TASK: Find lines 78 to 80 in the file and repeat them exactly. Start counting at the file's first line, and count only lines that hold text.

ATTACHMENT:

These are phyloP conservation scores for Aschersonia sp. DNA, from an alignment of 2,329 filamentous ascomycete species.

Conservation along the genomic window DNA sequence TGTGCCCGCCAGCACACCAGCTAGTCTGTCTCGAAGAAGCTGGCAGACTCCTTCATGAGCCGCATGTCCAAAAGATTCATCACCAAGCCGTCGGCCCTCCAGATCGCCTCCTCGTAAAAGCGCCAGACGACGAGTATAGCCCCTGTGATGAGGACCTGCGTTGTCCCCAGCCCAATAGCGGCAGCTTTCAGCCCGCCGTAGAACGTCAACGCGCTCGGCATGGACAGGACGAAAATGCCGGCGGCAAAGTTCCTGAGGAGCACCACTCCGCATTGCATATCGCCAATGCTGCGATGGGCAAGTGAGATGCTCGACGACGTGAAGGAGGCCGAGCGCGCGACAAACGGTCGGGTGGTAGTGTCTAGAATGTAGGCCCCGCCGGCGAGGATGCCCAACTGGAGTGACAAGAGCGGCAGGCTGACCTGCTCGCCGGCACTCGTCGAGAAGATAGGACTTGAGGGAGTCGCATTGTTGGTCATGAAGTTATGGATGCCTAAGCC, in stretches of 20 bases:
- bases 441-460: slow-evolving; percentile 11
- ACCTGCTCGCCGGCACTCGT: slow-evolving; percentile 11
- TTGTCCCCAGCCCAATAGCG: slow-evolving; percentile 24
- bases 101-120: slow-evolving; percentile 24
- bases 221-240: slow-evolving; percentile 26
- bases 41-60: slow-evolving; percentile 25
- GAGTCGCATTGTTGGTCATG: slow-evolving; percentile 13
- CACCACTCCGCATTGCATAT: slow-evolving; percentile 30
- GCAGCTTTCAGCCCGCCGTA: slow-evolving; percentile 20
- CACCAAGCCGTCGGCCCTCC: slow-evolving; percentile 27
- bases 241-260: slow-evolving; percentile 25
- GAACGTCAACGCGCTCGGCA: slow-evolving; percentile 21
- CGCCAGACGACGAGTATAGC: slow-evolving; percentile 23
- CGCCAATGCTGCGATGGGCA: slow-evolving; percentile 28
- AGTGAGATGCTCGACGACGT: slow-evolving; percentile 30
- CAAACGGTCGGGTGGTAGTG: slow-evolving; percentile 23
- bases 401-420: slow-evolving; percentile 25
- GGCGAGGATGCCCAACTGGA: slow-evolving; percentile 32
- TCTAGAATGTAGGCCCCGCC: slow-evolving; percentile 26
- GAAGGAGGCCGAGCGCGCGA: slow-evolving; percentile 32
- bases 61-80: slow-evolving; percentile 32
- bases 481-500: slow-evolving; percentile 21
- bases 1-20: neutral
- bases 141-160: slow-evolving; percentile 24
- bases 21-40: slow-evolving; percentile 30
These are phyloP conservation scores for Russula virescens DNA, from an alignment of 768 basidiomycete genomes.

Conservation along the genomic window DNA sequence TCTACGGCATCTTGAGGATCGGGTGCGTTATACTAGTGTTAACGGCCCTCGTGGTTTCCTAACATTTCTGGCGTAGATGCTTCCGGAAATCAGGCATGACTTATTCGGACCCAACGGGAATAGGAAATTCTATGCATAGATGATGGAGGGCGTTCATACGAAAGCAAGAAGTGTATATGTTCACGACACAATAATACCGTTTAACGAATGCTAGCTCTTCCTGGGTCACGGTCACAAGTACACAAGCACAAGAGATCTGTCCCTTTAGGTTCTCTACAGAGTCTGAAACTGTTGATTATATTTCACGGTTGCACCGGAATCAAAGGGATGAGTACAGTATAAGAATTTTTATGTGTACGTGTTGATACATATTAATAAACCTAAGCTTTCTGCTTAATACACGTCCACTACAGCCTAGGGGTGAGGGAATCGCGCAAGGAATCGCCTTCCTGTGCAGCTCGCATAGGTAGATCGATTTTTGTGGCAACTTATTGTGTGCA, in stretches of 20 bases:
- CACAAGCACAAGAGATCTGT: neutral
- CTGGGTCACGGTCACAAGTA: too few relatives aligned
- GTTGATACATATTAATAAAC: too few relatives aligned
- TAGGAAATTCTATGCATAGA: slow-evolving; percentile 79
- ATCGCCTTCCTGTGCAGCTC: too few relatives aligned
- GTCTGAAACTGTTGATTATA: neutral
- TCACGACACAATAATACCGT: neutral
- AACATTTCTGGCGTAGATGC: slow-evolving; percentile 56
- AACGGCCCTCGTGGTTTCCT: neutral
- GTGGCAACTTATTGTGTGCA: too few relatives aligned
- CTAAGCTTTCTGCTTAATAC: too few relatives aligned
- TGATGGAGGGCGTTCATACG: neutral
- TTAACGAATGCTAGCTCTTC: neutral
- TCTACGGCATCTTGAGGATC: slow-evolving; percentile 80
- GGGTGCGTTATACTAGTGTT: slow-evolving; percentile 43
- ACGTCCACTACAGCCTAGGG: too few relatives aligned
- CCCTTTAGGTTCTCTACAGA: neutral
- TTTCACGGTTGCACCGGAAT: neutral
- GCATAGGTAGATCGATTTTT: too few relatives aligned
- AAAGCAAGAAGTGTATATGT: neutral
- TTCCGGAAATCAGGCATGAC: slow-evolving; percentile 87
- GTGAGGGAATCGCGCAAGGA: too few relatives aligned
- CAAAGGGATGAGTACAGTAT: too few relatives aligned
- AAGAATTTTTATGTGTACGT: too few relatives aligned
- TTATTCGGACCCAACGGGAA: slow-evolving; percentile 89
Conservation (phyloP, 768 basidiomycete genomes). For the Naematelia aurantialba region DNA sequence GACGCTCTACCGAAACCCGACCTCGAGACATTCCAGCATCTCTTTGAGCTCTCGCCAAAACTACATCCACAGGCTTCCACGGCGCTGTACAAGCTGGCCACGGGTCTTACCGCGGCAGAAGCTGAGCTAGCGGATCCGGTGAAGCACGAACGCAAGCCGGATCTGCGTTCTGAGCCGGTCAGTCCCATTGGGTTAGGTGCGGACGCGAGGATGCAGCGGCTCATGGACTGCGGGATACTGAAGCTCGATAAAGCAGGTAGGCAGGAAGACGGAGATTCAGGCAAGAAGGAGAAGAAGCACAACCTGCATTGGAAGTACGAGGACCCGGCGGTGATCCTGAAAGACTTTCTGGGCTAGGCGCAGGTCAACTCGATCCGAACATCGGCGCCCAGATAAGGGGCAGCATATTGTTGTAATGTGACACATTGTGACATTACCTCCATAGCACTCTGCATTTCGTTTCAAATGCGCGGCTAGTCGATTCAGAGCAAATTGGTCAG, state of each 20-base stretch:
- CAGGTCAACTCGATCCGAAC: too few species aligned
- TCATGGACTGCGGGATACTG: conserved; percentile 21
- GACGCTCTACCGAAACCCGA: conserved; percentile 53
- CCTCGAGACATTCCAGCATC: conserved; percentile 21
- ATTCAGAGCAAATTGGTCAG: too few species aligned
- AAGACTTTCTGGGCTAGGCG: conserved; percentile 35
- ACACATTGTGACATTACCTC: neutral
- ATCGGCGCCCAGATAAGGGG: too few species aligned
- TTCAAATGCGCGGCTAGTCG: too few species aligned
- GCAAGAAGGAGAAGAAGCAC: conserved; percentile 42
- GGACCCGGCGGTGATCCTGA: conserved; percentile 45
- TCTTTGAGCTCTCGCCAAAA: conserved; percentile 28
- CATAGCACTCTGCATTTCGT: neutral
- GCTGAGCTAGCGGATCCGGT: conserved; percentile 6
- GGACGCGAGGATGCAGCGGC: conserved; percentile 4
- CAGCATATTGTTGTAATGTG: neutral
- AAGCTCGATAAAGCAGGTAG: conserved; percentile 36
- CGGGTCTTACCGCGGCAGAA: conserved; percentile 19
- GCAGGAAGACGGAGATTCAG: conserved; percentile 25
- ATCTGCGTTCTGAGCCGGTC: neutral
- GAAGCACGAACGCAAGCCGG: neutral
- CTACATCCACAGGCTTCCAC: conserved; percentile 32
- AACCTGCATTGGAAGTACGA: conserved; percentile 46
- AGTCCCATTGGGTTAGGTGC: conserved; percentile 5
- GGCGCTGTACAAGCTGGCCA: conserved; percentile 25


- AACCTGCATTGGAAGTACGA: conserved; percentile 46
- AGTCCCATTGGGTTAGGTGC: conserved; percentile 5
- GGCGCTGTACAAGCTGGCCA: conserved; percentile 25